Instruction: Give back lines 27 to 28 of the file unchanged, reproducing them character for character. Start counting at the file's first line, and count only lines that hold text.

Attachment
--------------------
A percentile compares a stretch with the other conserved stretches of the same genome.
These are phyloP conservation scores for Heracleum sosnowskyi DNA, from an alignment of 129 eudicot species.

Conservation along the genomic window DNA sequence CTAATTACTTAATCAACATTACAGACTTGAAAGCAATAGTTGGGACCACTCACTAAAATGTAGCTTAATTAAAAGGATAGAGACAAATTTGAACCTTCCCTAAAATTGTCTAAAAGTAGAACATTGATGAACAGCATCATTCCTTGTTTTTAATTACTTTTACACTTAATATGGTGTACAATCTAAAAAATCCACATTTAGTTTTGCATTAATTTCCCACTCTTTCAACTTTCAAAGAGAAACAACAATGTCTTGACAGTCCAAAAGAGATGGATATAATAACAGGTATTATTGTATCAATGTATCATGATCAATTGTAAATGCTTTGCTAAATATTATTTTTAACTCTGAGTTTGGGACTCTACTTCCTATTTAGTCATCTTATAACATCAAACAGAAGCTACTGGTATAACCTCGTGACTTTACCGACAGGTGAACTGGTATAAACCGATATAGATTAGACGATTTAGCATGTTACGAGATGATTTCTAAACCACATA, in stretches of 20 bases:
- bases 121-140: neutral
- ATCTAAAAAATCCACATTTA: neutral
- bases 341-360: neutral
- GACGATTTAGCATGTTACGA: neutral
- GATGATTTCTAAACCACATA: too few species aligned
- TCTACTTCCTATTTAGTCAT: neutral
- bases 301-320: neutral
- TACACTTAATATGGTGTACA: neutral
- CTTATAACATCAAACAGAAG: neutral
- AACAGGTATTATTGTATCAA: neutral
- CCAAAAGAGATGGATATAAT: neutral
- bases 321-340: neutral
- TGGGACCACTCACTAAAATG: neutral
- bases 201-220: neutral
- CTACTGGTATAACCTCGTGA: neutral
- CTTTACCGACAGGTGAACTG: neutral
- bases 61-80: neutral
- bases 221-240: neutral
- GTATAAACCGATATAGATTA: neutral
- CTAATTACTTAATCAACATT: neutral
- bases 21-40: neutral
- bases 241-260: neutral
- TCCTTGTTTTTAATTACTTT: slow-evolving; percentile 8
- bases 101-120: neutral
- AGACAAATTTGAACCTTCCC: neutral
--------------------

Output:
- bases 101-120: neutral
- AGACAAATTTGAACCTTCCC: neutral